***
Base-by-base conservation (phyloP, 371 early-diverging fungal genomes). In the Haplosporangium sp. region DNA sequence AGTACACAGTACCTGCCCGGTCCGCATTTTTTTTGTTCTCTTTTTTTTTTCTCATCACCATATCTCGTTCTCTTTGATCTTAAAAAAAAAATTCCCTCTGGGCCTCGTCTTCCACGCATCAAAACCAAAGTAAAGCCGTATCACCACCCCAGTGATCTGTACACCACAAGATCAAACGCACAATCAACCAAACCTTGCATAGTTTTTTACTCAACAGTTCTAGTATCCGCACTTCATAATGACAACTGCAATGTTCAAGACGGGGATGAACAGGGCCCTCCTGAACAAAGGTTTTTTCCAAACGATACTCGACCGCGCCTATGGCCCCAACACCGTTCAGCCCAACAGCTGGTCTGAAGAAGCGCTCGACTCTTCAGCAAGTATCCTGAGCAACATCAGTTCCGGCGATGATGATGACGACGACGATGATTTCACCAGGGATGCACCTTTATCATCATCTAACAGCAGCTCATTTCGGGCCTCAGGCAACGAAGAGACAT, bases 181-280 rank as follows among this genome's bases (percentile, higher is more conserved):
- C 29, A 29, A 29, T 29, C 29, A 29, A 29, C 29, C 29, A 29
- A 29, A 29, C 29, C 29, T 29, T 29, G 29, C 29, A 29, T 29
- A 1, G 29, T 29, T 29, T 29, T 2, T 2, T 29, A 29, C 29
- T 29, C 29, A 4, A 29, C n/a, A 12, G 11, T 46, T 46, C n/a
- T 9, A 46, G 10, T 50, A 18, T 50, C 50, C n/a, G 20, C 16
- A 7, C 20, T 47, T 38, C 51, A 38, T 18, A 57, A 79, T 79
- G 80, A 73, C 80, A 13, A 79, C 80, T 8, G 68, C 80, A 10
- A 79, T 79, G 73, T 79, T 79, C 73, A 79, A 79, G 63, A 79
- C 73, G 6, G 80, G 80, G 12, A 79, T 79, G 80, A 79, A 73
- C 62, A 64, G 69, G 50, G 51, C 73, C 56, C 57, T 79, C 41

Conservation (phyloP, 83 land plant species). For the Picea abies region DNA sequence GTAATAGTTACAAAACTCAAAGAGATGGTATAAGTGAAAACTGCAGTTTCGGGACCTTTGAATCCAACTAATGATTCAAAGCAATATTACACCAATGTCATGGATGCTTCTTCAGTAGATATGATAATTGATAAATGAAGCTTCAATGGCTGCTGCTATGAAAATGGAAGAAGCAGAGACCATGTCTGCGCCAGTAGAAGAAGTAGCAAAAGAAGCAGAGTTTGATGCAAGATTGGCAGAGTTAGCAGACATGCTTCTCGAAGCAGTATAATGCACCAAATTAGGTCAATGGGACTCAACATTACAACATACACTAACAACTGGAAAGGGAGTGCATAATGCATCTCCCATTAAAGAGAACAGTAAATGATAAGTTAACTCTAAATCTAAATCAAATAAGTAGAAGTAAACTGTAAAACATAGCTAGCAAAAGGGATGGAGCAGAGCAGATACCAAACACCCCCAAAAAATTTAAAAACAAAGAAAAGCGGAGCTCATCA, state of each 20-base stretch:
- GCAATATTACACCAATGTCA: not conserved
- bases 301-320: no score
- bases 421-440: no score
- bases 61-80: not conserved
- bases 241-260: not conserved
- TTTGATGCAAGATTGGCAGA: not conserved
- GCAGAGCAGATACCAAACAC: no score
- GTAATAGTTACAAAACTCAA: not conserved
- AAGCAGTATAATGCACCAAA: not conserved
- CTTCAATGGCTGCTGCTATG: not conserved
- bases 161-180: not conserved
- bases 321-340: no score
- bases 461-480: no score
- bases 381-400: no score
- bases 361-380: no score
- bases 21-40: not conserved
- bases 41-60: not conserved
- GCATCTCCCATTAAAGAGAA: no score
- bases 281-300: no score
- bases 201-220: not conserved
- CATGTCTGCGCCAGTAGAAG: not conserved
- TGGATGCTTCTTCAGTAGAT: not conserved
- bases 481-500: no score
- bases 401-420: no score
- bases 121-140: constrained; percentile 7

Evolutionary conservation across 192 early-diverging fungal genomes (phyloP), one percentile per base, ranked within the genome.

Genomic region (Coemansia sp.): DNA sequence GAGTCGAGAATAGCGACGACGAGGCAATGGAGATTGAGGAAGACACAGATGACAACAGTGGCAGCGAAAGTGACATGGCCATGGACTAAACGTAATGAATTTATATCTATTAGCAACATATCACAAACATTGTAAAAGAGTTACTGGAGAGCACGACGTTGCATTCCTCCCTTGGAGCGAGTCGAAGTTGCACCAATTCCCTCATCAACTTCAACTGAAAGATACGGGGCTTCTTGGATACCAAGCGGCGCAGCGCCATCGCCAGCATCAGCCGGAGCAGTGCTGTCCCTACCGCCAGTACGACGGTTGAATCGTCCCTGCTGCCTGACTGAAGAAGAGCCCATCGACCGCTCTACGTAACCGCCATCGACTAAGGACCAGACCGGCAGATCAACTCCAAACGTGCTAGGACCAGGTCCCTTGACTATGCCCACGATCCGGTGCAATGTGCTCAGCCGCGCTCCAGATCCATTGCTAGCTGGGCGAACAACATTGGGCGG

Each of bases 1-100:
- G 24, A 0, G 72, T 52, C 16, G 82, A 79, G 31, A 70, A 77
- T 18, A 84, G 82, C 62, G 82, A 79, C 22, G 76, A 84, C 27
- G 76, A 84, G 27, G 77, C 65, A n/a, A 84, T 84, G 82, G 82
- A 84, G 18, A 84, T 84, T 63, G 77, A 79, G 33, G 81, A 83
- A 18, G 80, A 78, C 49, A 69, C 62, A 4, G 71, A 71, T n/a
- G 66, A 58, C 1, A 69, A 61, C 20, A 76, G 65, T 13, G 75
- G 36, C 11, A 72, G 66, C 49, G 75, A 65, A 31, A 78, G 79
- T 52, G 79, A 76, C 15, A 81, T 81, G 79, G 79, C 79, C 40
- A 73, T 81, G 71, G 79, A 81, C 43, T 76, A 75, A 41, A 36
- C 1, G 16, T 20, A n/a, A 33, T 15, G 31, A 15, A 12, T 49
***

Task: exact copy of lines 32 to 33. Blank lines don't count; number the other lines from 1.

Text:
- bases 201-220: not conserved
- CATGTCTGCGCCAGTAGAAG: not conserved